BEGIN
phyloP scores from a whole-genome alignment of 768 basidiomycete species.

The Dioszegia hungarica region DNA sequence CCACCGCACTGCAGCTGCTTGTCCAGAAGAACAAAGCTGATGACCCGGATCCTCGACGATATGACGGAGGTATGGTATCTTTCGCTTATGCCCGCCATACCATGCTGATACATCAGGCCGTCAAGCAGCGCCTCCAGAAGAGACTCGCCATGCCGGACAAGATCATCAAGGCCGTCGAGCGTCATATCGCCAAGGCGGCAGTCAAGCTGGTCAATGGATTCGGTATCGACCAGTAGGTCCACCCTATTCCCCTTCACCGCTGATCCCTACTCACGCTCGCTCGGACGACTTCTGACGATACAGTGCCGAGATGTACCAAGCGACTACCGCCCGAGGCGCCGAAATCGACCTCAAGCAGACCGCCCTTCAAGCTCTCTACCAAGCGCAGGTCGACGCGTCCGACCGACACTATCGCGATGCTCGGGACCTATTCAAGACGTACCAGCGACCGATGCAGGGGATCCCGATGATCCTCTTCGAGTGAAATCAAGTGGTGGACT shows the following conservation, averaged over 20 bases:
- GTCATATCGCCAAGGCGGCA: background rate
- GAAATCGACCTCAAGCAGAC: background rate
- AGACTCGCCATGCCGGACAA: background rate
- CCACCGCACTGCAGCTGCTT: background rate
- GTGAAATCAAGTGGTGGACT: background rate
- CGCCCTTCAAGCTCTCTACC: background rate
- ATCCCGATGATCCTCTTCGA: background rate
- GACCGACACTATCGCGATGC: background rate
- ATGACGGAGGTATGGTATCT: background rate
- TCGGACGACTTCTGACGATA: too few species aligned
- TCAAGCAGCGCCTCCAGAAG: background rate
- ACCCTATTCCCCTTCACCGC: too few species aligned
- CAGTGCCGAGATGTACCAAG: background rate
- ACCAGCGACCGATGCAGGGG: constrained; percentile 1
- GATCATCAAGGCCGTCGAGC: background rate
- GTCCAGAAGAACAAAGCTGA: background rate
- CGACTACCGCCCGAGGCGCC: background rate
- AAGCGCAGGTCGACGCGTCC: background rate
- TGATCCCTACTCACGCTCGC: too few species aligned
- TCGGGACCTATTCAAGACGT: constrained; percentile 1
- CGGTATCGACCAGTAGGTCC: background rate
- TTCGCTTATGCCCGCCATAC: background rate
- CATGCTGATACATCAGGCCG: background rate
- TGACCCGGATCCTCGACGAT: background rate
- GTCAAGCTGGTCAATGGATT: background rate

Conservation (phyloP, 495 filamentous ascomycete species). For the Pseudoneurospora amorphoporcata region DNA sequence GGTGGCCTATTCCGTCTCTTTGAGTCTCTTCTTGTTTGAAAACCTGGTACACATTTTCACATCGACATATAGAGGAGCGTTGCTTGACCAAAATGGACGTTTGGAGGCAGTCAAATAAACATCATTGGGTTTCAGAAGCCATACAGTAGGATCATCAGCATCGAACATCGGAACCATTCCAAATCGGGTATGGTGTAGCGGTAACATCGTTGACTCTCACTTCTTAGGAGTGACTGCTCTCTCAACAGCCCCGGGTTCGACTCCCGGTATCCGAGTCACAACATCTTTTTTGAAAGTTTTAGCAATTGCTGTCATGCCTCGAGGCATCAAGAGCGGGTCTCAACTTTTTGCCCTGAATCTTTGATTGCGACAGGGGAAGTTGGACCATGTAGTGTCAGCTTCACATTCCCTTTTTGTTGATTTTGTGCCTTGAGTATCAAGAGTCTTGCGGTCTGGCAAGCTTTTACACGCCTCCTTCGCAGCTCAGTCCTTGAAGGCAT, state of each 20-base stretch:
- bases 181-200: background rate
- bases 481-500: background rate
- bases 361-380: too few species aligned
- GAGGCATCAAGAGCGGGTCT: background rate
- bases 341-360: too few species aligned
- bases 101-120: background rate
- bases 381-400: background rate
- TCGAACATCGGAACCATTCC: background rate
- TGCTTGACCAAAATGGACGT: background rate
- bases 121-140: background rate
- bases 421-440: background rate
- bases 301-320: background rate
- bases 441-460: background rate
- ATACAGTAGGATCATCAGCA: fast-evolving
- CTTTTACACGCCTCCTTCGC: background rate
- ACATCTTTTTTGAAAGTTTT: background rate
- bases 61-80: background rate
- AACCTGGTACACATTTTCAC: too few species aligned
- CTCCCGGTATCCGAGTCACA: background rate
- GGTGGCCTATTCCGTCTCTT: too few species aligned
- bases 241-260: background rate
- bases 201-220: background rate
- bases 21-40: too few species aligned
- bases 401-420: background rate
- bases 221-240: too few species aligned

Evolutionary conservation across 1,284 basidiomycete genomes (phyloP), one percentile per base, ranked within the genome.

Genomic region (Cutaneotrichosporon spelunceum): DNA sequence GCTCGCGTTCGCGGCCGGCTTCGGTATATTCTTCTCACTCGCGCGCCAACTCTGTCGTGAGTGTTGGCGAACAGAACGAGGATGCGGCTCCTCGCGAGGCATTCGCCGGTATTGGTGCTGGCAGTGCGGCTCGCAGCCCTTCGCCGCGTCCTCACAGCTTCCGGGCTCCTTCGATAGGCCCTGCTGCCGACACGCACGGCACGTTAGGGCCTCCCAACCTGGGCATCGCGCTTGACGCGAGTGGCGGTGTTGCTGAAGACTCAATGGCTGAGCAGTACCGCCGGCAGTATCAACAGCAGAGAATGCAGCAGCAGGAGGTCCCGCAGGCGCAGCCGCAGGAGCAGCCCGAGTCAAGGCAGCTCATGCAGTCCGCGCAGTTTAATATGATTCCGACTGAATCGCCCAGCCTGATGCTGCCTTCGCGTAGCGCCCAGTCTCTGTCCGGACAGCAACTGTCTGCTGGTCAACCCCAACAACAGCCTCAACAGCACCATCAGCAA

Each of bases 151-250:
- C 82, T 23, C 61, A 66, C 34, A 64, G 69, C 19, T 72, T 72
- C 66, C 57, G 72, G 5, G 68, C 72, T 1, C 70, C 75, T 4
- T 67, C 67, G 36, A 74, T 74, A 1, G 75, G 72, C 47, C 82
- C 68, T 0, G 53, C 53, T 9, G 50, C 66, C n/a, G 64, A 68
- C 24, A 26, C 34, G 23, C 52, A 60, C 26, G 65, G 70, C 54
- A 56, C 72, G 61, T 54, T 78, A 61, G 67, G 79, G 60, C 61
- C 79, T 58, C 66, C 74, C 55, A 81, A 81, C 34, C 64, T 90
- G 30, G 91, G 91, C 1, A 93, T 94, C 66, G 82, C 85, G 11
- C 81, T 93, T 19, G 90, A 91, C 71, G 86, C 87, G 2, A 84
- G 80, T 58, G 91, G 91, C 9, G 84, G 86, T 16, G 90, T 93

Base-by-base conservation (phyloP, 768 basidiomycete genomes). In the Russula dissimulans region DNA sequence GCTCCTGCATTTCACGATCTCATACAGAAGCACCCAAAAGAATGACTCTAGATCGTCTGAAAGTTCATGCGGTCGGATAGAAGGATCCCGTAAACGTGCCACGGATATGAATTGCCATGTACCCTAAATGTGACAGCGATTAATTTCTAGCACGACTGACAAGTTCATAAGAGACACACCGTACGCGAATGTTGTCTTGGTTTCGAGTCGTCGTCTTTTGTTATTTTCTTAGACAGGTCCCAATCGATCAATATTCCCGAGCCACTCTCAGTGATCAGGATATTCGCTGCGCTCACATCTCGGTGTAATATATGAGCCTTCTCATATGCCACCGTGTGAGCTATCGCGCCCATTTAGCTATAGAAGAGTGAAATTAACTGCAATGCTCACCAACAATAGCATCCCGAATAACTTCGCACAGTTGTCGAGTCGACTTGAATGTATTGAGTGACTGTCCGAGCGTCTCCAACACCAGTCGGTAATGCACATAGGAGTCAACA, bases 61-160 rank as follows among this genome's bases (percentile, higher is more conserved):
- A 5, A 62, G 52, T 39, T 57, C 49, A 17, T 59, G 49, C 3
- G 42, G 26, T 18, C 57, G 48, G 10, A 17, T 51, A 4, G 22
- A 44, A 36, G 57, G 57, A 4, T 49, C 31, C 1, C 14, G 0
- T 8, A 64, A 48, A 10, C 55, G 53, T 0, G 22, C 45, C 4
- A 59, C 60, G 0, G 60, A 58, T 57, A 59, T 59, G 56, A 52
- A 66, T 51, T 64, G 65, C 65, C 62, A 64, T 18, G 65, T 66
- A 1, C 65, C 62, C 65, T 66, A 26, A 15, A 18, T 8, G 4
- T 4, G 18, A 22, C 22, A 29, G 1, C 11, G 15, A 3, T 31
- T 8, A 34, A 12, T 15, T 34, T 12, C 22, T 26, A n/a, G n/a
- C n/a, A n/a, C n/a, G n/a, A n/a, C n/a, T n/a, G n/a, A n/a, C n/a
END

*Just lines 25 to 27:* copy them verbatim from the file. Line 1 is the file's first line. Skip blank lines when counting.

- CATGCTGATACATCAGGCCG: background rate
- TGACCCGGATCCTCGACGAT: background rate
- GTCAAGCTGGTCAATGGATT: background rate